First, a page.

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Geothermobarometry is the science of measuring the previous pressure and temperature history of a metamorphic or intrusive igneous rocks. Geothermobarometry is a combination of geobarometry, where a pressure of mineral formation is resolved, and geothermometry where a temperature of formation is resolved.


The method

Geothermobarometry relies upon understanding the temperature of formation of minerals within metamorphic and igneous rocks, and is particularly useful in metamorphic rocks. There are several methods of measuring the temperature or pressure of mineral formation relying on chemical equilibrium between metamorphic minerals or by measuring the chemical composition of individual minerals.

These methods rely on the fact that, for a given mineral the composition of the mineral changes systematically: with temperature; with pressure; and also due to the distribution of component elements between the mineral and other minerals with which it is in contact, such as biotite in the case of garnet in a metamorphic rock.

Data on the geothermometers and geobarometers is derived from both laboratory studies on artificial mineral assemblages, where minerals are grown at known temperatures and pressures and the chemical equilibrium measured directly, and from calibration using natural systems.

For example, one of the best known and most widely applicable geothermometers is the garnet-biotite relationship where the relative proportions of Fe and Mg in garnet and biotite change with increasing temperature, so measurement of the compositions of these minerals to give the Fe-Mg distribution between them allows the temperature of crystallisation to be calculated, given some assumptions.


In natural systems, the chemical reactions occur in open systems with unknown geological and chemical histories, and application of geothermobarometers relies on several assumptions that must hold in order for the laboratory data and natural compositions to relate in a valid fashion:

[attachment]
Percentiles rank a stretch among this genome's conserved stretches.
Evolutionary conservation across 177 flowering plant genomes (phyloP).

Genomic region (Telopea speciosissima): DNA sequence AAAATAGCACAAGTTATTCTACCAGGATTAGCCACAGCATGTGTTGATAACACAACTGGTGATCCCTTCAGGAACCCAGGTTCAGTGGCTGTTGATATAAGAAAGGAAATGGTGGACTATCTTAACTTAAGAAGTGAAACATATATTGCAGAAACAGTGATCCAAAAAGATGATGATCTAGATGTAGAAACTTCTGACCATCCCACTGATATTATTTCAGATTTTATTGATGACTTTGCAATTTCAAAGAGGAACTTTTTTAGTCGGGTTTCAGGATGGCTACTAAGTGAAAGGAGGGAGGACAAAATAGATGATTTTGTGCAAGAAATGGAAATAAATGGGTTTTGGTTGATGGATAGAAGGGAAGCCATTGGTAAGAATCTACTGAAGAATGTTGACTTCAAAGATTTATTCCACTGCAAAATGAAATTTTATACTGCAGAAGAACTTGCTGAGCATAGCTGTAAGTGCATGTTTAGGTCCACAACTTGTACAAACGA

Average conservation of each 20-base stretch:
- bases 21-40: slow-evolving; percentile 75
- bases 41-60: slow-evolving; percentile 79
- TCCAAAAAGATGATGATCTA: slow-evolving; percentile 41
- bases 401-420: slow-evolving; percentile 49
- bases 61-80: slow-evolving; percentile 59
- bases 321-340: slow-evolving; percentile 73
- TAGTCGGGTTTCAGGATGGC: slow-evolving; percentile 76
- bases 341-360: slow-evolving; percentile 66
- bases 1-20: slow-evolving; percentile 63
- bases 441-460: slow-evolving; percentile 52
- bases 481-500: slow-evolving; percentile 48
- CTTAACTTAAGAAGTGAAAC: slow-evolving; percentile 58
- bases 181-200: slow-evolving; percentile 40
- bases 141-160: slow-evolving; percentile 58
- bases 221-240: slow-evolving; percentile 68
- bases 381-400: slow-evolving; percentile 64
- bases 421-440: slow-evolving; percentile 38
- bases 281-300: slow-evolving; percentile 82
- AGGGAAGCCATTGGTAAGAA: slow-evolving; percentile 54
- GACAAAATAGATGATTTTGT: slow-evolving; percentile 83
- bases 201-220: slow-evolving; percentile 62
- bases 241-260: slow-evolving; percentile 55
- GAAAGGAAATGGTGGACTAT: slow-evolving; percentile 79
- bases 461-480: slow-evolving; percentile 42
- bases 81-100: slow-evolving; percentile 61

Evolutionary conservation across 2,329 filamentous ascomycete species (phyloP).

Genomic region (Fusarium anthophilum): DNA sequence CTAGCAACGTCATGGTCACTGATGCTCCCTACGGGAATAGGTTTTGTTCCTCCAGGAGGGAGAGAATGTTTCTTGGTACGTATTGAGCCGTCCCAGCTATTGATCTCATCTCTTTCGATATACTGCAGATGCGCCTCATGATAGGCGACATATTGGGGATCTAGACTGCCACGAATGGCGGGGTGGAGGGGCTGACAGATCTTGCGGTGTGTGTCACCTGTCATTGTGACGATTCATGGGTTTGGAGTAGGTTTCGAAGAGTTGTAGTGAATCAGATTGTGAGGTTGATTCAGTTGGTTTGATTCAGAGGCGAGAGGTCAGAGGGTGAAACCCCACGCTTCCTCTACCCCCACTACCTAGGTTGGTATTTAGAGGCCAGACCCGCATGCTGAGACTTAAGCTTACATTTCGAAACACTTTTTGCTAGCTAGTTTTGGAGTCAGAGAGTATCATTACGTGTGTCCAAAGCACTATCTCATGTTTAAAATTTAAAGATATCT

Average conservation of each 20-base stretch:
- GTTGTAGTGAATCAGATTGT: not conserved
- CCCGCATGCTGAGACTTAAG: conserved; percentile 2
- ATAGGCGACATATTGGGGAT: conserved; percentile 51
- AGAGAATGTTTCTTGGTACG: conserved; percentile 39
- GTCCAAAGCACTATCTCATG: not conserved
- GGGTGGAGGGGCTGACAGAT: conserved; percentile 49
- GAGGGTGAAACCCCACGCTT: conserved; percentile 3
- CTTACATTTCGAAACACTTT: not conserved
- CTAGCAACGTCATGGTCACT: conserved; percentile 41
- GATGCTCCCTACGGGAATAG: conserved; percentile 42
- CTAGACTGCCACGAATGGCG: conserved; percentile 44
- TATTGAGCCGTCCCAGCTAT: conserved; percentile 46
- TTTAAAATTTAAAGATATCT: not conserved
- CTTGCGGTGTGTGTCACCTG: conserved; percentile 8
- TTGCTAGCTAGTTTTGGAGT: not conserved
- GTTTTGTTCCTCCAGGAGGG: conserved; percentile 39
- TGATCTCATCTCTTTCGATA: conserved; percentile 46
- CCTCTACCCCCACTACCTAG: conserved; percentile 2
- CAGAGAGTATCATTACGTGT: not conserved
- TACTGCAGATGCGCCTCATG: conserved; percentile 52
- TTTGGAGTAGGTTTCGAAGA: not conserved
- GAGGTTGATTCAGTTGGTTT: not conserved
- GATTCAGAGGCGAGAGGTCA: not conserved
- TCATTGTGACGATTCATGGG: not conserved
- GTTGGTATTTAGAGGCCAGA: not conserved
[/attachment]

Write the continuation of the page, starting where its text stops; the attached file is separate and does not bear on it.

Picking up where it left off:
• That the full mineralogical assemblage required for the thermobarometer is present. If not all of the minerals of the reaction are present, or did not equilibrate with each other simulatenously, then any pressures and temperatures calculated for the ideal reaction will deviate from those actually experienced by the rock.
  • That chemical equilibrium was achieved to a satisfactory degree. This could be impossible to demonstrate definitively, if the minerals of the thermobarometer assemblage are not all observed in contact with each other.
  • That any minerals in a two-mineral barometer or thermometer grew in equilibrium, which is assumed when the minerals are seen to be in contact.
  • That the mineral assemblage has not been altered by retrograde metamorphism, which can be assessed using an optical microscope in most cases.
  • That certain mineralogical assemblages are present. Without these, the accuracy of a reading may be altered from an ideal, and there may be more error inherent in the measurement.

Example geothermometers

  • Ti-in biotite geothermometer, Henry et al. 2005
  • Fe-Mg exchange between garnet-biotite
  • Ca-in-garnet

See also


  • Henry, D. J., Guidotti, C. V. and Thomson, J. A. (2005) The Ti-saturation surface for low-to-medium pressure metapelitic biotite: Implications for Geothermometry and Ti-substitution Mechanisms. American Mineralogist, 90, 316-328.
  • Guidotti, C. V., Cheney, J. T. and Henry, D. J. (1988) Compositional variation of biotite as a function of metamorphic reactions and mineral assemblage in the pelitic schists of western Maine: American Journal of Science-Wones Memorial Volume, v. 288A, 270-292.
This article is licensed under the GNU Free Documentation License. It uses material from the Wikipedia article "Geothermobarometry". A list of authors is available in Wikipedia.
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